High impact research
Academic staff within the Department consistently produce high impact research spanning several areas of Computer Science - including Algorithms and Complexity, Computer Vision and Image Processing, and High Performance Computing and Big Data Processing - according to REF2014, 85% of our research being recognised as internationally excellent or world-leading.
We actively work with industry (e.g. Jaguar Landrover, Renault, IBM, P&G) and government departments (e.g. MoD, Home Office, Department of Transport). Research-led teaching is a key strength of the Department, who came 4th in the Complete University Guide 2018. The Department has an exceptionally strong External Advisory Board, consisting of high-profile industrialists and academics.
The Department is rapidly expanding – it will double in size over the next 10 years. The new building for the department (joint with Mathematical Sciences) is planned to be ready for 2021.
Three research groups will be based on the current research strengths in (1) algorithms and complexity, (2) computer vision, imaging, and visualisation and (3) high-performance computing, cloud computing, and simulation.The last two groups will be expanded, a new group will be formed in a strategic area favoured in terms of research funding, capacity for inter-disciplinary research and capacity for generating impact.
We will expand our involvement in research funding initiatives and joint projects with the top research groups, industry and government agencies on all levels: regional, national, and international, which will naturally lead to societal and commercial impact. We will maintain our high student satisfaction scores and employability rate, and hence our high position in league tables.
Our department is ranked 4th in the UK
Complete University Guide 2018
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The Department has frequently been one of the major recipients of funded research under the Mathematics of Computing theme of the UK EPSRC, its Algorithms and Complexity group currently leading the ALGOUK network of algorithms research in the UK. The Department’s applied research is closely related to two of the “eight great technologies”, namely Robotics and Autonomous Systems & Big Data and Data Sensitive Science, as recently identified by the UK Government.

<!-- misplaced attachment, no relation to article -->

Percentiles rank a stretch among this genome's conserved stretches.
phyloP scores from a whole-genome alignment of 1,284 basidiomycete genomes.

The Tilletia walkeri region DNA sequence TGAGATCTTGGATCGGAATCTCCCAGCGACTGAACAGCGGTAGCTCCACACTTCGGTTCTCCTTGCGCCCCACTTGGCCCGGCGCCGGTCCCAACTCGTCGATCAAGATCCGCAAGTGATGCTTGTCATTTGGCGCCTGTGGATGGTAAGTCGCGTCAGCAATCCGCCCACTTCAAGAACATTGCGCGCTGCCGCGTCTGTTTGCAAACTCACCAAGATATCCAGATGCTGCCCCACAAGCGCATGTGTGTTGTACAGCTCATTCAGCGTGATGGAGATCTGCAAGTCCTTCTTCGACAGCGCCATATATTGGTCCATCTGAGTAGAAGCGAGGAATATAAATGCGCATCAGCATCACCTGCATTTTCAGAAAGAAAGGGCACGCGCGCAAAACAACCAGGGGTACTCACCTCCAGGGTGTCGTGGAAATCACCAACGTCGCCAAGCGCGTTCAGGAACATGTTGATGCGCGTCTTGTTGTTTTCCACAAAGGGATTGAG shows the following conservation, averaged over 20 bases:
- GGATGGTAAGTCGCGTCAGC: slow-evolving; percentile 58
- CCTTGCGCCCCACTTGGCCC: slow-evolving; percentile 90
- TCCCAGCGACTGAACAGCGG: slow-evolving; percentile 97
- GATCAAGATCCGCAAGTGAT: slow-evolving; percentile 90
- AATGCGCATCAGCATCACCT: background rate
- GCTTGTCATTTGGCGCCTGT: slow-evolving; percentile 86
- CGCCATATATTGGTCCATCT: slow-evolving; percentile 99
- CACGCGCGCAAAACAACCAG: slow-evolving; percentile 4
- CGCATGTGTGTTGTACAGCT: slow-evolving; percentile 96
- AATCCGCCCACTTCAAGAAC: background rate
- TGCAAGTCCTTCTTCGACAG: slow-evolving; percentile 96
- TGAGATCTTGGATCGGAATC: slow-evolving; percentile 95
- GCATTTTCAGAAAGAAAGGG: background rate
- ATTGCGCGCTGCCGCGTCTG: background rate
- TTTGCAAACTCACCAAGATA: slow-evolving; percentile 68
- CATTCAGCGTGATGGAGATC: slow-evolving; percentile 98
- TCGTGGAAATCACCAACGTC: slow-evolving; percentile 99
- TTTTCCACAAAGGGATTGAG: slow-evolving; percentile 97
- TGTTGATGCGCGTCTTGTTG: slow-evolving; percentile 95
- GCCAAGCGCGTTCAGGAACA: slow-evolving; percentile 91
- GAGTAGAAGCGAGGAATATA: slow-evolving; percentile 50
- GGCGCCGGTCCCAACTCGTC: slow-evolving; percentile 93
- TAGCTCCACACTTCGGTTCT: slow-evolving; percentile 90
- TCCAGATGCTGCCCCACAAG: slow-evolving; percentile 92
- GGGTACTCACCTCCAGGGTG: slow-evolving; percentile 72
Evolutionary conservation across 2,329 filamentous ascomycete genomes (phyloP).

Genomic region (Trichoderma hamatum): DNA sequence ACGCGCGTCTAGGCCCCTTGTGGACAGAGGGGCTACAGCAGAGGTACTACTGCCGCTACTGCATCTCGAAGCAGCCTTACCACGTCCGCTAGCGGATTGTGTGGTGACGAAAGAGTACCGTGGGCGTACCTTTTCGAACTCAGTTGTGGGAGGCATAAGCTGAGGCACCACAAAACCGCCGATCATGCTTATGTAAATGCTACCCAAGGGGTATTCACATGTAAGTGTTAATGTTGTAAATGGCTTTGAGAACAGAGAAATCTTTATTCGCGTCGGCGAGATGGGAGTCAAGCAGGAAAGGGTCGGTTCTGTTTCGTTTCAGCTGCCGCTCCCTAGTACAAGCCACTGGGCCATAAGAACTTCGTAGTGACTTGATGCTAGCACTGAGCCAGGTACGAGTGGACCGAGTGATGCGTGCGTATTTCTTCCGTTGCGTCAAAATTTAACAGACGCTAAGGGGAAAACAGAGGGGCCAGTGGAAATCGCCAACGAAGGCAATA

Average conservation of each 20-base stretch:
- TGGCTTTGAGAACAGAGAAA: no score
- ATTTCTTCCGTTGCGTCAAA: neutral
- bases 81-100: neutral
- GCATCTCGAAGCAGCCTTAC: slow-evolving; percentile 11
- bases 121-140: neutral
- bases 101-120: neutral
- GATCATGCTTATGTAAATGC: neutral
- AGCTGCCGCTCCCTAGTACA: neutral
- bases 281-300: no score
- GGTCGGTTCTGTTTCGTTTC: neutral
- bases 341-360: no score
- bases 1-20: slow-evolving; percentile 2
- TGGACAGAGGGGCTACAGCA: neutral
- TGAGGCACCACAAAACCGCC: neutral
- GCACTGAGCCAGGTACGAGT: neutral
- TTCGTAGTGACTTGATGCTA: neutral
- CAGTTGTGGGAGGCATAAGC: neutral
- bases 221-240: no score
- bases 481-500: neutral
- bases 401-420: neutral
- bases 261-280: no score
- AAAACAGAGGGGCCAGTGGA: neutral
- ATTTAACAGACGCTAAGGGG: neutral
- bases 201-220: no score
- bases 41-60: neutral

The Department currently has interdisciplinary links with many other departments in Durham (e.g. Mathematics, Physics, Biology, Engineering, Archaeology, Psychology and the Durham Business School). The Department has extensive links with industry (e.g. Jaguar Land Rover, Boeing, Proctor and Gamble) and government (e.g. Ministry of Defence, Home Office and Department of Transport).
Some of the high-profile projects led by the department (in collaboration with the UK government and many industrial partners) include development of image processing techniques for the next generation intelligent baggage security scanning, autonomous activity sensing (in infrared video imagery), and in 3D scene reconstruction and understanding for automotive and robotic sensing.
The ExaHyPe project, an EU-funded project in which Durham participates along with 7 other European institutions, aims to develop an An Exascale Hyperbolic PDE Engine – exascale software to compute accurate weather forecast, complex earthquake physics, hematic flows in patients, or the most catastrophic events in the universe.
The department has a visualisation lab where much of the research related to Computer Vision and Image Processing is conducted. Two specific examples of research directions here include research in multi-modal image understanding, automotive vision, visual surveillance, and autonomous robotic sensing and in bioimaging, i.e. image processing, data mining, database and visualization techniques to extract, compare, search and manage the biological knowledge.
Our research in High Performance Computing investigates innovative algorithms, algorithmic paradigms, patterns, and methodologies to meet next generation's supercomputing challenges. It benefits from Durham's High Performance Computing Service and its supercomputers. We hosts experimental compute nodes, e.g. phi1@durham.